Bangkok-based SAV Management launched two Southeast Asia-focused funds in March. The BVI-incorporated products -- the Thai Icon Fund and Asean Icon Fund -- are managed by Shirrin Visetpukdi and run $6.5 million and $2 million, respectively.

Visetpukdi was previously chief investment officer at Unicapital (Thailand), part of the global Unifund group, where she managed a $500 million Thailand- and Asia-focused equity portfolio, with portions invested in commodities and derivatives. 

Before that, she was head of equity at Ayudhya JF Asset Management, a joint venture between Jardine Fleming Asset Management and Bank of Ayudhya.

Tuk Molruthai, chief financial officer at SAV Management, also used to work at Unicapital and, before that, in the financial supervisory division of the Bank of Thailand, the central bank.

Both funds charge a 1.25% management fee and 20% performance fee and will not use external borrowing. Target returns are 15% this year, but with a bullish outlook, SAV hopes to accomplish 20% returns in 2011.

The Thai Icon Fund has returned 4.75% since launch, compared to a 2.71% increase in the SET Index since March 19. Its first two months of operation were down months and then, in June, the SET Index rose by 6.54%, and the fund outperformed that benchmark with a 9.56% monthly return.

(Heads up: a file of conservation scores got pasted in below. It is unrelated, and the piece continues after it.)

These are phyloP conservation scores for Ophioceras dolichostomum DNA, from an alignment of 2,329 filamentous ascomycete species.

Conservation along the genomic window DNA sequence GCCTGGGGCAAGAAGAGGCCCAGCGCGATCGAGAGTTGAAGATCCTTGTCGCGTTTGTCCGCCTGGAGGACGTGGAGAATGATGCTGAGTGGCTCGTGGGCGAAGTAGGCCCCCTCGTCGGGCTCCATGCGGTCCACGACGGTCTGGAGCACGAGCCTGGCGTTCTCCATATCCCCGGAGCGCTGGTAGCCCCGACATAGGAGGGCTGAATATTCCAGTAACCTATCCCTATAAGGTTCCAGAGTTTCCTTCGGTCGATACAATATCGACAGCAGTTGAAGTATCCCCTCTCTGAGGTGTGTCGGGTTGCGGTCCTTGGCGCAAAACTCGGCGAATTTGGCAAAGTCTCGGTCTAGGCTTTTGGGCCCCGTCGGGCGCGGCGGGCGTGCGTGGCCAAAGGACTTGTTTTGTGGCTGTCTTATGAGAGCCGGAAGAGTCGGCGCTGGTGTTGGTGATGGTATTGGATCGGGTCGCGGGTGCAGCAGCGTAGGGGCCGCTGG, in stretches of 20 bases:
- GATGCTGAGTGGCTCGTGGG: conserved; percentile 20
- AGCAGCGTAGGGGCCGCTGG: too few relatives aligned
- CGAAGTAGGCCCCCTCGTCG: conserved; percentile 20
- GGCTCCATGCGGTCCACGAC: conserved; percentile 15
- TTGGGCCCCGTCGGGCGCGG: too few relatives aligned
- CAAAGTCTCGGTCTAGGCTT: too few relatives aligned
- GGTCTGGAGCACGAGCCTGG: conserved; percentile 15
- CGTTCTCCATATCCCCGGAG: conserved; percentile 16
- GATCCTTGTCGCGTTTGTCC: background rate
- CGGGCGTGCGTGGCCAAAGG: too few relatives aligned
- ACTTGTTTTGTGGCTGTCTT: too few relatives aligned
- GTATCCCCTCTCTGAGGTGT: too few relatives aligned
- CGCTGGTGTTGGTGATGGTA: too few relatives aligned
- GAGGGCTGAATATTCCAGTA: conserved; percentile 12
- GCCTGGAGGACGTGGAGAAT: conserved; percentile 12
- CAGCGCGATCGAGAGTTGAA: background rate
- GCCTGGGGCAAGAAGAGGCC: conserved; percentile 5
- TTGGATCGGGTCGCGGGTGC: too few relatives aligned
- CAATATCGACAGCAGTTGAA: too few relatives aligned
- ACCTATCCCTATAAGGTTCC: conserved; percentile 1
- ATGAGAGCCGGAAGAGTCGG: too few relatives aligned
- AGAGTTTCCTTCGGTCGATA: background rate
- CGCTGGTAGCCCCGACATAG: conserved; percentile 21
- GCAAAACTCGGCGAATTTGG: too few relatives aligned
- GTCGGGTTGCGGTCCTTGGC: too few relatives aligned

The Asean Icon Fund is up 0.25%, compared to a 0.5% increase in its benchmark, the Asean40 Index, since March. That fund was also propelled into the black by a good month in June, where it rose by 6.64%, compared to a 4.18% rise in the benchmark.

The funds are long-biased and so far have been long-only, but will use futures either to hedge on the short side (as well as to take long positions), and will also look at individual shorting, although Visetpukdi points out that stock borrowing is difficult for Thai stocks. She is optimistic that the Thai index will exceed 1,000 in the second half of 2011. (It stands today at 858 points.)

2011 should be an election year for Thailand, but she is not concerned about the chances of a possible switch in government from a Democrat-led coalition to a Pheua Thai administration, as long as any new government remains pro-business.